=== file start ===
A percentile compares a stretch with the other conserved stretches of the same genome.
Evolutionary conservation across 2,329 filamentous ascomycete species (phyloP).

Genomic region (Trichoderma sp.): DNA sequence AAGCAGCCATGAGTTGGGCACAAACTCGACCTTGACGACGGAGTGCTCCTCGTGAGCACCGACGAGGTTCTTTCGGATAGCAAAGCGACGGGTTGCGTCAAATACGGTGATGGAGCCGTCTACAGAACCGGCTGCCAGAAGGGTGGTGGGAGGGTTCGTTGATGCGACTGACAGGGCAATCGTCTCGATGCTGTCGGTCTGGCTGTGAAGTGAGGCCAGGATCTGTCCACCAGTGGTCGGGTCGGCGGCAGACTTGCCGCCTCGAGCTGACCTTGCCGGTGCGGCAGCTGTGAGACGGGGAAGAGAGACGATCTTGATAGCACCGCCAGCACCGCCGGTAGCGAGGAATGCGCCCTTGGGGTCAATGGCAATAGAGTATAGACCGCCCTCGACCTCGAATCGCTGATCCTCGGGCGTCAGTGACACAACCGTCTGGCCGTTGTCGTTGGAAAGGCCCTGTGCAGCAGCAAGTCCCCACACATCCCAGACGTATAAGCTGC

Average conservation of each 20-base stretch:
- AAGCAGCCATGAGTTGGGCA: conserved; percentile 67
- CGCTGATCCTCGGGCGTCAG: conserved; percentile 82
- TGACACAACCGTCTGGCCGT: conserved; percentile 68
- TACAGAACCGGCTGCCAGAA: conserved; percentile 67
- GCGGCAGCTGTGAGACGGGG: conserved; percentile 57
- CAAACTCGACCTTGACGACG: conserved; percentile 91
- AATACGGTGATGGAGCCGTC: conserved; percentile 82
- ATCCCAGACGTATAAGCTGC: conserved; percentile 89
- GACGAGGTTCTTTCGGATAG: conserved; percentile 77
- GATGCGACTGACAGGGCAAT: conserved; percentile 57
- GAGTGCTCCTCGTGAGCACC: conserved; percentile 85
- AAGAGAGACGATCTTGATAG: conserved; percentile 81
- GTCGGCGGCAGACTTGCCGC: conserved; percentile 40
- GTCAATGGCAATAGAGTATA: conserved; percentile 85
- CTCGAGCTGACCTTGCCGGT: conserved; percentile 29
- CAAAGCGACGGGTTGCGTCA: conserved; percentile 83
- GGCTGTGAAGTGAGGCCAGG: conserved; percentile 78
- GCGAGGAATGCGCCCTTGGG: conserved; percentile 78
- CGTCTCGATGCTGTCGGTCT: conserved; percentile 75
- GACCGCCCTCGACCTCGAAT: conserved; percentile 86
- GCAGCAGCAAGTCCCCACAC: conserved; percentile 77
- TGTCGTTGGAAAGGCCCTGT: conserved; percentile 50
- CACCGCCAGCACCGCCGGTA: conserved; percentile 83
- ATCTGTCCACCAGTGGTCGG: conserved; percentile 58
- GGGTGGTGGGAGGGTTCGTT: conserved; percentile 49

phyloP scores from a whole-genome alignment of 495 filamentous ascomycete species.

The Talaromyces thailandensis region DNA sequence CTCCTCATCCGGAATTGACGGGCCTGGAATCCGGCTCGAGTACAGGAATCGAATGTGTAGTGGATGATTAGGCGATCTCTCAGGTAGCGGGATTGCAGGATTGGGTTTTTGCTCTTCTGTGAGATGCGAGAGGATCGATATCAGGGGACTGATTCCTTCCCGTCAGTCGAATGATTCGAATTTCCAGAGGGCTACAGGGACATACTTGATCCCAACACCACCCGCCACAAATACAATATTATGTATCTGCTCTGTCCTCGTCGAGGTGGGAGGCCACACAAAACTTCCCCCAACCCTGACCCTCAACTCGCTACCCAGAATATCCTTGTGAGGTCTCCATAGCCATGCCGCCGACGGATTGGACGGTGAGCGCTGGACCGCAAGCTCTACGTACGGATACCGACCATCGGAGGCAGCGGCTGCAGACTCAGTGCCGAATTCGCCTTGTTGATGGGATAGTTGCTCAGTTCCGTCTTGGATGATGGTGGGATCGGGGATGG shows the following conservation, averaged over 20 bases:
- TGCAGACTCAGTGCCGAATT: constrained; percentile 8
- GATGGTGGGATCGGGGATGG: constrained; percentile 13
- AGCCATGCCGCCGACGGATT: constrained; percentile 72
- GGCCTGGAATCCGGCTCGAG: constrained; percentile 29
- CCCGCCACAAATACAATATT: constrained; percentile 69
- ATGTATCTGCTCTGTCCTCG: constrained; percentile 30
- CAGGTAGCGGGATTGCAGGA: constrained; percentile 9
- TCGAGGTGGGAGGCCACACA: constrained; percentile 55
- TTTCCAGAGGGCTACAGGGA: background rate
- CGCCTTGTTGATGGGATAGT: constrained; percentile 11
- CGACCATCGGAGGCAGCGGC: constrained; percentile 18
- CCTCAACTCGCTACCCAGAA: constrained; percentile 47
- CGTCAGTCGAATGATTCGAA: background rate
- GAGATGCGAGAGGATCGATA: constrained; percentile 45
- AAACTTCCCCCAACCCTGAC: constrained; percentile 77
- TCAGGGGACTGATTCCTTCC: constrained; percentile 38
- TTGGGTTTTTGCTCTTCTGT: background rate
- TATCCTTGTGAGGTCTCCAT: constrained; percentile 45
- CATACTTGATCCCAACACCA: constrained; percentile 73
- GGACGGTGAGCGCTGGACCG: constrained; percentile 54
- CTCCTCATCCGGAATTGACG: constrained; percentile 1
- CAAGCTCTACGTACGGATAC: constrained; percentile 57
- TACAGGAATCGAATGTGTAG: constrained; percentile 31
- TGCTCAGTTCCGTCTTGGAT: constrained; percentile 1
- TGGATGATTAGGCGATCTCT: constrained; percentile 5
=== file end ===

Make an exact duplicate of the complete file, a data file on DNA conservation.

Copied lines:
A percentile compares a stretch with the other conserved stretches of the same genome.
Evolutionary conservation across 2,329 filamentous ascomycete species (phyloP).

Genomic region (Trichoderma sp.): DNA sequence AAGCAGCCATGAGTTGGGCACAAACTCGACCTTGACGACGGAGTGCTCCTCGTGAGCACCGACGAGGTTCTTTCGGATAGCAAAGCGACGGGTTGCGTCAAATACGGTGATGGAGCCGTCTACAGAACCGGCTGCCAGAAGGGTGGTGGGAGGGTTCGTTGATGCGACTGACAGGGCAATCGTCTCGATGCTGTCGGTCTGGCTGTGAAGTGAGGCCAGGATCTGTCCACCAGTGGTCGGGTCGGCGGCAGACTTGCCGCCTCGAGCTGACCTTGCCGGTGCGGCAGCTGTGAGACGGGGAAGAGAGACGATCTTGATAGCACCGCCAGCACCGCCGGTAGCGAGGAATGCGCCCTTGGGGTCAATGGCAATAGAGTATAGACCGCCCTCGACCTCGAATCGCTGATCCTCGGGCGTCAGTGACACAACCGTCTGGCCGTTGTCGTTGGAAAGGCCCTGTGCAGCAGCAAGTCCCCACACATCCCAGACGTATAAGCTGC

Average conservation of each 20-base stretch:
- AAGCAGCCATGAGTTGGGCA: conserved; percentile 67
- CGCTGATCCTCGGGCGTCAG: conserved; percentile 82
- TGACACAACCGTCTGGCCGT: conserved; percentile 68
- TACAGAACCGGCTGCCAGAA: conserved; percentile 67
- GCGGCAGCTGTGAGACGGGG: conserved; percentile 57
- CAAACTCGACCTTGACGACG: conserved; percentile 91
- AATACGGTGATGGAGCCGTC: conserved; percentile 82
- ATCCCAGACGTATAAGCTGC: conserved; percentile 89
- GACGAGGTTCTTTCGGATAG: conserved; percentile 77
- GATGCGACTGACAGGGCAAT: conserved; percentile 57
- GAGTGCTCCTCGTGAGCACC: conserved; percentile 85
- AAGAGAGACGATCTTGATAG: conserved; percentile 81
- GTCGGCGGCAGACTTGCCGC: conserved; percentile 40
- GTCAATGGCAATAGAGTATA: conserved; percentile 85
- CTCGAGCTGACCTTGCCGGT: conserved; percentile 29
- CAAAGCGACGGGTTGCGTCA: conserved; percentile 83
- GGCTGTGAAGTGAGGCCAGG: conserved; percentile 78
- GCGAGGAATGCGCCCTTGGG: conserved; percentile 78
- CGTCTCGATGCTGTCGGTCT: conserved; percentile 75
- GACCGCCCTCGACCTCGAAT: conserved; percentile 86
- GCAGCAGCAAGTCCCCACAC: conserved; percentile 77
- TGTCGTTGGAAAGGCCCTGT: conserved; percentile 50
- CACCGCCAGCACCGCCGGTA: conserved; percentile 83
- ATCTGTCCACCAGTGGTCGG: conserved; percentile 58
- GGGTGGTGGGAGGGTTCGTT: conserved; percentile 49

phyloP scores from a whole-genome alignment of 495 filamentous ascomycete species.

The Talaromyces thailandensis region DNA sequence CTCCTCATCCGGAATTGACGGGCCTGGAATCCGGCTCGAGTACAGGAATCGAATGTGTAGTGGATGATTAGGCGATCTCTCAGGTAGCGGGATTGCAGGATTGGGTTTTTGCTCTTCTGTGAGATGCGAGAGGATCGATATCAGGGGACTGATTCCTTCCCGTCAGTCGAATGATTCGAATTTCCAGAGGGCTACAGGGACATACTTGATCCCAACACCACCCGCCACAAATACAATATTATGTATCTGCTCTGTCCTCGTCGAGGTGGGAGGCCACACAAAACTTCCCCCAACCCTGACCCTCAACTCGCTACCCAGAATATCCTTGTGAGGTCTCCATAGCCATGCCGCCGACGGATTGGACGGTGAGCGCTGGACCGCAAGCTCTACGTACGGATACCGACCATCGGAGGCAGCGGCTGCAGACTCAGTGCCGAATTCGCCTTGTTGATGGGATAGTTGCTCAGTTCCGTCTTGGATGATGGTGGGATCGGGGATGG shows the following conservation, averaged over 20 bases:
- TGCAGACTCAGTGCCGAATT: constrained; percentile 8
- GATGGTGGGATCGGGGATGG: constrained; percentile 13
- AGCCATGCCGCCGACGGATT: constrained; percentile 72
- GGCCTGGAATCCGGCTCGAG: constrained; percentile 29
- CCCGCCACAAATACAATATT: constrained; percentile 69
- ATGTATCTGCTCTGTCCTCG: constrained; percentile 30
- CAGGTAGCGGGATTGCAGGA: constrained; percentile 9
- TCGAGGTGGGAGGCCACACA: constrained; percentile 55
- TTTCCAGAGGGCTACAGGGA: background rate
- CGCCTTGTTGATGGGATAGT: constrained; percentile 11
- CGACCATCGGAGGCAGCGGC: constrained; percentile 18
- CCTCAACTCGCTACCCAGAA: constrained; percentile 47
- CGTCAGTCGAATGATTCGAA: background rate
- GAGATGCGAGAGGATCGATA: constrained; percentile 45
- AAACTTCCCCCAACCCTGAC: constrained; percentile 77
- TCAGGGGACTGATTCCTTCC: constrained; percentile 38
- TTGGGTTTTTGCTCTTCTGT: background rate
- TATCCTTGTGAGGTCTCCAT: constrained; percentile 45
- CATACTTGATCCCAACACCA: constrained; percentile 73
- GGACGGTGAGCGCTGGACCG: constrained; percentile 54
- CTCCTCATCCGGAATTGACG: constrained; percentile 1
- CAAGCTCTACGTACGGATAC: constrained; percentile 57
- TACAGGAATCGAATGTGTAG: constrained; percentile 31
- TGCTCAGTTCCGTCTTGGAT: constrained; percentile 1
- TGGATGATTAGGCGATCTCT: constrained; percentile 5